By necessity, this study relies on education reported on death certificates to estimate the fraction of all deaths due to drug overdose because sample sizes for drug overdose deaths based on survey data are too small to allow for stable estimates. To the degree that some error is introduced, it is introduced in both the numerator and the denominator of these fractions; that is, it is not subject to dual data source bias. This concern may be mitigated by the fact that education reporting on death certificates is considered to be more accurate at ages below 65 (Rostron et al. 2010), where the bulk of drug overdose mortality occurs.
Finally, drug overdose might be underreported on death certificates (see Paulozzi et al. 2006 for a fuller discussion). Such omissions would likely result in underestimates of years of life lost due to drug overdose, so the estimates in this article may be lower bounds. On the other hand, risky behaviors such as drug use, smoking, and alcohol use tend to cluster. It is possible that some drug overdose deaths had multiple contributing factors—or had these individuals not died of drug overdose, they would eventually have died of smoking- or alcohol-related causes. These possibilities might lead to overestimates of drug overdose mortality.
This study documents increases in years of life lost due to drug overdose for all education groups and for both males and females between 1992 and 2011. The contribution of drug overdose to educational gradients in life expectancy increased over time, is larger at the prime adult ages (ages 30–60), and is greater for non-Hispanic whites than the population as a whole. Drug overdose accounts for a substantial proportion of changes in educational gradients between 1992 and 2011, particularly among non-Hispanic whites at ages 30–60. Over time, drug overdose mortality increased more rapidly for females than males, leading to a gender convergence.
These findings have important implications. Overall, they suggest that effective measures to address the drug overdose epidemic should take into account the differential burden across education groups. For example, drugs are increasingly being used to treat drug addiction. A recently proposed option of implants that release buprenorphine to treat opioid addiction must be replaced every six months by a trained doctor (Bebinger 2016). These and other addiction treatments being used are very expensive, and cost and access barriers for the less-educated are likely to be substantial. Finally, although the drug overdose epidemic was initially driven by prescription painkillers, it has moved on to encompass heroin and synthetic opioids such as fentanyl. To effectively address the epidemic and its contribution to educational gradients in life expectancy, we need to concentrate on the underlying factors that may be driving drug use, including poor social and labor market conditions. An important avenue for future research is to explore the linkages between gender and drug overdose, encompassing males’ initially higher mortality from drug overdose and the subsequent gender convergence.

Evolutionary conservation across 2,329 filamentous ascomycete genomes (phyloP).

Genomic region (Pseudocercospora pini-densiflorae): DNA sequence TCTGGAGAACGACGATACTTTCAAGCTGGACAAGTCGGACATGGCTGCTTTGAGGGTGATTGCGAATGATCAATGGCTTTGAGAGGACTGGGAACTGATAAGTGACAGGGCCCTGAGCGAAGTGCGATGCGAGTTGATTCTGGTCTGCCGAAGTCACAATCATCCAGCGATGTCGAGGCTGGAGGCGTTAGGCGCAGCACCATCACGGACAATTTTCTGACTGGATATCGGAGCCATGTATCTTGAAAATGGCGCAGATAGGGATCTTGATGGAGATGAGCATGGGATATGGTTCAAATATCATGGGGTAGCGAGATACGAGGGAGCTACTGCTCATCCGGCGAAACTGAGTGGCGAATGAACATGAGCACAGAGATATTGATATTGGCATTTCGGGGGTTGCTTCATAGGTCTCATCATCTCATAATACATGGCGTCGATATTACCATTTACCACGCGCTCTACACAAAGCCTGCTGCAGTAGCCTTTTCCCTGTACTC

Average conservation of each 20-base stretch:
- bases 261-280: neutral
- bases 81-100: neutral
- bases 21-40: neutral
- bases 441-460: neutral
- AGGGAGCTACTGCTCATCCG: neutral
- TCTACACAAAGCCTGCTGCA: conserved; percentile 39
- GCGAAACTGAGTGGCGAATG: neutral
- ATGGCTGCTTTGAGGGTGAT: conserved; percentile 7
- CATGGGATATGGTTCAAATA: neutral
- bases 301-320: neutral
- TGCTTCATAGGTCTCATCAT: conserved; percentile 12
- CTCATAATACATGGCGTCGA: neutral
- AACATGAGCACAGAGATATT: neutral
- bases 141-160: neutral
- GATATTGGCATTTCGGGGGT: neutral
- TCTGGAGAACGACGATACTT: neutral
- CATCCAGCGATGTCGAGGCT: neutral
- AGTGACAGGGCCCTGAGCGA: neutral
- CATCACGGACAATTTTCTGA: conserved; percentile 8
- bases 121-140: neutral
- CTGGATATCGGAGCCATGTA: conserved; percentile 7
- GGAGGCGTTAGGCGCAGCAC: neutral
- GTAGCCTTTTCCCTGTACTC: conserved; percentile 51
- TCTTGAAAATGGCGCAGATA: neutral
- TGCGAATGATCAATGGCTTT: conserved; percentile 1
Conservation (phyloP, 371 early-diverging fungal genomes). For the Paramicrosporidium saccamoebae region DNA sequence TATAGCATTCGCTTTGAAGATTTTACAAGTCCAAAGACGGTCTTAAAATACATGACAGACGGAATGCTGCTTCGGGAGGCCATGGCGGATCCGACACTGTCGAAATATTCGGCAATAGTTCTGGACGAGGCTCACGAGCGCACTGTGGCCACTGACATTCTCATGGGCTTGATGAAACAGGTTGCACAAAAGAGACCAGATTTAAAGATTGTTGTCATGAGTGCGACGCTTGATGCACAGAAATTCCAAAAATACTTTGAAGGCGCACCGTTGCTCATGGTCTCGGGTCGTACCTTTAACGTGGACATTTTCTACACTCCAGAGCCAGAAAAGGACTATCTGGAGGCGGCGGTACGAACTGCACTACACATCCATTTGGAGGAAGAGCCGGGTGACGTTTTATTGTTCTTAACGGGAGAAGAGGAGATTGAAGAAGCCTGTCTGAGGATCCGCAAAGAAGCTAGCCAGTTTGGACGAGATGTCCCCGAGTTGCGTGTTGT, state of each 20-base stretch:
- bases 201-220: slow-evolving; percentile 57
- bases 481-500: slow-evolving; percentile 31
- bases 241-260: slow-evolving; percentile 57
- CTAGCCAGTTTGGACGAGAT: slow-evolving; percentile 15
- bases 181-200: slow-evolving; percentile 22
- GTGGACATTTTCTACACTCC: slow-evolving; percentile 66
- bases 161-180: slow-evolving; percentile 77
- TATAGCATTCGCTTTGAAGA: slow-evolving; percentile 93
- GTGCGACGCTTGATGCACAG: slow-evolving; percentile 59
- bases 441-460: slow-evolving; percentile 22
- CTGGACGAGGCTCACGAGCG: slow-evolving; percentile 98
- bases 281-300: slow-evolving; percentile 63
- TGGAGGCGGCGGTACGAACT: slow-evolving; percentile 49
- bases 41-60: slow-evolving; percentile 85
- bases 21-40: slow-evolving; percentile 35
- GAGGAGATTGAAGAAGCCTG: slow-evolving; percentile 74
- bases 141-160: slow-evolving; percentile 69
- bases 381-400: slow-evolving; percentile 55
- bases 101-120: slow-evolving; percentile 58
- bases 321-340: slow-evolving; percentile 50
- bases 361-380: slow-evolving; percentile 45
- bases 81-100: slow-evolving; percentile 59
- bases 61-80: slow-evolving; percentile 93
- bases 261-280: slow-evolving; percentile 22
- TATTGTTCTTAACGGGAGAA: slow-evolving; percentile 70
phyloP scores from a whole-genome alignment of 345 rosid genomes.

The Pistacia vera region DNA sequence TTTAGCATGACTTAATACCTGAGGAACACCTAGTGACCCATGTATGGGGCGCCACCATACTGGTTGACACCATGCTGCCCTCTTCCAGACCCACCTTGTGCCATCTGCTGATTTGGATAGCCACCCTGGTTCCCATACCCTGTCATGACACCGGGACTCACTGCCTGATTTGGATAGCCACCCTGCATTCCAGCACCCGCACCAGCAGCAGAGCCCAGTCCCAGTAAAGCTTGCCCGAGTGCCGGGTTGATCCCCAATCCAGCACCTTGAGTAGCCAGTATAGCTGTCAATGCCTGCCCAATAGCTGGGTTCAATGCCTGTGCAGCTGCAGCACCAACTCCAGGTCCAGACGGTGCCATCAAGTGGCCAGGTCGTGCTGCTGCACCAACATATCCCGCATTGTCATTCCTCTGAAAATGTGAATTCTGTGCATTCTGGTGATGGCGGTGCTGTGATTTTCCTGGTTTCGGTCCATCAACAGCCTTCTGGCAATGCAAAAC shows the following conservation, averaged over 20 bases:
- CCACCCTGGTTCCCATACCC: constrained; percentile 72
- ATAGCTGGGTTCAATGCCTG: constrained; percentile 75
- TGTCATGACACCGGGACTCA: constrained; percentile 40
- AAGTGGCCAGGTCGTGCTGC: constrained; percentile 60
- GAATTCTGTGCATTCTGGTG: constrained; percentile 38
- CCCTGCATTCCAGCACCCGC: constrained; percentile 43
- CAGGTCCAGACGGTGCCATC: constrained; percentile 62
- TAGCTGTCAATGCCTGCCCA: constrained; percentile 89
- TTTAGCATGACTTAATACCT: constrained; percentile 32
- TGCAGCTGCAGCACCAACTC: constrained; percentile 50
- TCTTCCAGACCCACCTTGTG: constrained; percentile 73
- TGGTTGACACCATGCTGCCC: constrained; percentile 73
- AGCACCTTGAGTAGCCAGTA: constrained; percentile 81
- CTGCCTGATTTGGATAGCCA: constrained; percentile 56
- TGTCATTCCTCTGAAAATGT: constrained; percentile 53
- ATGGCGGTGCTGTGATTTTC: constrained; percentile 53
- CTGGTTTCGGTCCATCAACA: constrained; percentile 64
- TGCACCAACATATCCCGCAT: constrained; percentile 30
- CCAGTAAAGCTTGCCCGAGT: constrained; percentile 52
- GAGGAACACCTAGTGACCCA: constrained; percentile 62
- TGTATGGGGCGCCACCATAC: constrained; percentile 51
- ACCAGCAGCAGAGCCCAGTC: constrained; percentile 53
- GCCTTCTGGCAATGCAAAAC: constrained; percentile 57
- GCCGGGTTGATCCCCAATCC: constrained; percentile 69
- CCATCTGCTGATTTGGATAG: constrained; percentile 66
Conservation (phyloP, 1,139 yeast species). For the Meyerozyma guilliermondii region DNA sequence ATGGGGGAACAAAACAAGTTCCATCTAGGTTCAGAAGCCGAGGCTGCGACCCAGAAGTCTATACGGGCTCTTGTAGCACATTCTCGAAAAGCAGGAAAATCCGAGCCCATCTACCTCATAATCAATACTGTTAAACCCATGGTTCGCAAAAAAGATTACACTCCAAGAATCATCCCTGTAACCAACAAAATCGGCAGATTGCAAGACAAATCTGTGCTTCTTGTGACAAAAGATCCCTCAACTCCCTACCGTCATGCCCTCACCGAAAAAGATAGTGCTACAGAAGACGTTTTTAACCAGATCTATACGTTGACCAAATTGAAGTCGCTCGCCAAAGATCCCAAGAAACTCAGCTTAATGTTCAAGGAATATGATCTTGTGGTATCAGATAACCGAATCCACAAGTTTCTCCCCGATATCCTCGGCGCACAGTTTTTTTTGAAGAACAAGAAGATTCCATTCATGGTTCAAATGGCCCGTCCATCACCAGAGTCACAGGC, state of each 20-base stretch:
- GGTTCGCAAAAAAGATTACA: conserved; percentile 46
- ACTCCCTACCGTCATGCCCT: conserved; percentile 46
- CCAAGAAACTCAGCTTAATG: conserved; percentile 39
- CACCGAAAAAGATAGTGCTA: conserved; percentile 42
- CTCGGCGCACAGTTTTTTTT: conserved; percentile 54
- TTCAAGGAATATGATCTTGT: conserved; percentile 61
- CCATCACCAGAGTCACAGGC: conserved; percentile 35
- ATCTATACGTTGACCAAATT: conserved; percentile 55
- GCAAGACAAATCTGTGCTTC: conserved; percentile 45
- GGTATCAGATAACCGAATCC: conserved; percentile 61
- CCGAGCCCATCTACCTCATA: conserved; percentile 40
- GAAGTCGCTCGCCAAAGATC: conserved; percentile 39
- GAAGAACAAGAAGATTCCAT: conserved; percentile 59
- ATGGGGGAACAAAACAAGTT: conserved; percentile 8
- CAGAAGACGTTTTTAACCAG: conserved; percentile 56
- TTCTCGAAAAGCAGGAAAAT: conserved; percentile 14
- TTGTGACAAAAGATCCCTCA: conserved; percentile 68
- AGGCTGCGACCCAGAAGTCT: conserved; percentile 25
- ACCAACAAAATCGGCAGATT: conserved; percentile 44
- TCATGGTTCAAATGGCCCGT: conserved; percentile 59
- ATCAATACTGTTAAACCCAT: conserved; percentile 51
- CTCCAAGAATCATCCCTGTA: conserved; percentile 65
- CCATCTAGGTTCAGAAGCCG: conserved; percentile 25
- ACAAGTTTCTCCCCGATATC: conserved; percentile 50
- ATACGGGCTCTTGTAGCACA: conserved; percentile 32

The author thanks Arun Hendi for helpful comments on earlier drafts of this article. The author is grateful to the National Center for Health Statistics for the use of the restricted-use microdata files for mortality. This research was supported in part by the Eunice Kennedy Shriver National Institute of Child Health & Human Development (NICHD) of the National Institutes of Health under Award Number K99 HD083519.
This is related to the release of an abuse-deterrent reformulation of OxyContin in 2010 and significant increases in the availability of cheap, high-grade heroin throughout the United States.
In this article, I focus on the more-educated as one particular group of social elites.
These are deaths for which the underlying cause of death was ICD-9 codes E850–E858, E950.0–E950.5, E962.0, or E980.0–E980.5 prior to 1999 and ICD-10 codes X40–X44, X60–X64, X85, and Y10–Y14 from 1999 onward.
Fewer than 700 accidental poisoning deaths were recorded in the 1986–2004 NHIS files.
The latter measure is informative because it captures the ages at which drug overdose mortality rates are highest and have increased the most over time (see Fig. 3 in the appendix, with the online version of the article showing the figure in color), and it is less sensitive to issues of age misreporting and changes in institutionalization at older ages.
This is partly related to differences in opioid prescribing by race/ethnicity. Blacks, Hispanics, and Asians are less likely than whites to receive opioid prescriptions, even controlling for pain severity (Burgess et al. 2014; Pletcher et al. 2008). Even if they are prescribed opioids, nonwhites are more likely to live in areas where they cannot obtain them. One study in New York City found that only 25 % of pharmacies in predominantly nonwhite neighborhoods carried sufficient supplies of opioids to treat severe pain compared with 72 % of pharmacies in predominantly white neighborhoods (Morrison et al. 2000).